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Jennifer DeBoer

I am interested in investigating and evaluating the capacity of the OLPCs as educational tools. I am currently working on developing a health education intervention activity (HIV/AIDS and infectious diseases/hygiene) to go on the laptops and then serve as the treatment in a randomized field trial in rural Mozambique.

contact: jumpbean@alum.mit.edu or feel free to leave a message on my page.

CURRENTLY UNDER CONSTRUCTION

Last edit:Jumpbean 23:47, 10 March 2008 (EDT)

Contents

Background

My Work

Media:Memorize-28.xo

I am currently a PhD student in the International Education program in the Department of Leadership and Policy at Vanderbilt University[1]. I am working with Professor Stephen P. Heyneman as well as Professor Tom Smith. Prior to my studies here, I spent two years doing varied work related to education. One of these positions was with the Hole-in-the-Wall project, which put free-access computers into slums and rural villages in India and elsewhere. I completed my undergraduate degrees in Foreign Languages and Mechanical Engineering at M.I.T.

The nexus of my experience and interests is in education innovations for development. Obviously, the OLPC model fits perfectly with my interests. Being in education research, my hope is to rigorously assess an aspect of this model in order to better illuminate any causal effects from this particular innovation and develop the machine to further serve its target population.

The intervention described on my page here is my first major foray into rigorous research in the OLPC world. It is my main purpose in working with OLPC, though my interests may take me further into other areas once this project is underway.

Motivation

Given that the XO laptops will be distributed to a large number of children in the developing world for them to “explore, experiment, and express themselves,” these machines provide the possibility of an added educational component for these users. It is necessary, therefore, to demonstrate the effectiveness of this technology as an educational tool. This project will demonstrate the existence, size, and scope of this effectiveness in the pressing area of HIV/AIDS/infectious disease knowledge and attitudes.

The researchers at Vanderbilt University’s Peabody College of Education will be able to contribute in multiple dimensions to this project. First, they will begin to model the causal relationship between this new educational technology and student outcomes. Second, they will be able to profoundly inform the pedagogical construction of the specific software for the intervention to increase the likelihood of its effectiveness. The OLPC machines offer unique capacities that could be exploited for the greatest educational impact.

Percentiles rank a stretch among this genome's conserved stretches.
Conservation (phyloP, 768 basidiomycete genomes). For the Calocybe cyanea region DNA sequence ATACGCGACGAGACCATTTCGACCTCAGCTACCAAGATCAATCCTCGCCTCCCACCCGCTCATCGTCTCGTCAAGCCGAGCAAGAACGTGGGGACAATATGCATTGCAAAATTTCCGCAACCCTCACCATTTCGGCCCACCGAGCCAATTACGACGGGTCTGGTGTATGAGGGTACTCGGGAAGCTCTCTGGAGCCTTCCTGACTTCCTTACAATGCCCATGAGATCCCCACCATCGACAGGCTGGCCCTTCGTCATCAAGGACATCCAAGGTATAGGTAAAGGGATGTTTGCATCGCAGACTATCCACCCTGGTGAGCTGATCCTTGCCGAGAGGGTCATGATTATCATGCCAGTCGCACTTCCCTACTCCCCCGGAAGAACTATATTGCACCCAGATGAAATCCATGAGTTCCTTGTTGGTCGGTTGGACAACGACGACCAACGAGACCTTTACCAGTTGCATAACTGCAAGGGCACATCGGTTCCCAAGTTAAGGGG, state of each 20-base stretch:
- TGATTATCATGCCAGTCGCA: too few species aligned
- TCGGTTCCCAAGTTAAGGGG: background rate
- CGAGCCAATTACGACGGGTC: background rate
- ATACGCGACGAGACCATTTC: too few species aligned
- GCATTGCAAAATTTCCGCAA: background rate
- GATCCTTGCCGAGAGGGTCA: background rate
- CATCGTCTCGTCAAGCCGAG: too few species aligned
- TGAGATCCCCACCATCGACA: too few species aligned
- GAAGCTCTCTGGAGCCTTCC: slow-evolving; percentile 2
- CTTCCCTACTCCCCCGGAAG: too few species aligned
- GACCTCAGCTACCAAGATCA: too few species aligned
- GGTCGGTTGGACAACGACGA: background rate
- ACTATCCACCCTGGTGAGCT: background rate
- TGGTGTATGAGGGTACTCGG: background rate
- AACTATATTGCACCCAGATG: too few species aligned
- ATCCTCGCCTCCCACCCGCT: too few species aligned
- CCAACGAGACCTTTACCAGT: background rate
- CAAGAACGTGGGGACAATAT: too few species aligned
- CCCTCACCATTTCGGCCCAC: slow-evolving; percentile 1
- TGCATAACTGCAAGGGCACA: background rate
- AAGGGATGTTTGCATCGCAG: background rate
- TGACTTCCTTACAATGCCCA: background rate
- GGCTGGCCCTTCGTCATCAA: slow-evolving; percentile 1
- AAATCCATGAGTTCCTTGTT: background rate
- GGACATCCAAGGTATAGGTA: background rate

Research Question: Does the presence of software related to HIV/AIDS/infectious diseases on the XO laptop have an effect on a child user/owner’s knowledge of and attitude towards HIV/AIDS?

• Does added educational software maximizing the peculiar capabilities of the OLPC machines have an effect significantly different from any effects of the standard OLPC machine?

• Does the effect vary with the amount of training the child’s teacher has received on the machine or the software?

• In the future, research can progress to studying changes in behavior that can be attributed to this intervention.

Intervention

Literature Review

Since we will be grounding our work in the previously established literature, I would like to point out a few of the pieces I have found useful in the construction of this research. Two bodies of literature are important in the work here. First, there is a large body of work on computers in education and an expanding body of work specifically concerned with health education. There is also a body of research on the needs of the target area, needs that could be specifically addressed by the capabilities of the XO.

Capacities of computers in health education

Since personal computers were first introduced, they have been incorporated into education in a variety of faculties. While traditional educational tools cannot be disputed as being useful, there are capabilities offered by newer technologies that are nearly impossible when using textbooks or classroom instruction. A large body of work exists that has evaluated the utility of computers in classroom settings, with mixed results. Authors argue or demonstrate in varied types of writings that computers enhance academic engagement (Kay & Knaack 2007[2]; Spence & Usher 2007[3]), promote academic achievement (Maninger 2007[4]), facilitate the delivery of curricula (as in distance education), and expand learning into new dimensions (Donavan 2007[5]). Other voices contend that computers may take time away from useful instruction (Wecker et al. 2007[6]) or serve as a less effective delivery method (Stromso et al. 2007[7]).

International evaluations are available as well. Chen and Liu (2007[8]) look at the impact of a computer-based program on Taiwanese students. Wittwer and Senkbeil (2007[9]) use PISA 2003 to investigate German students’ home use of a computer and their math performance.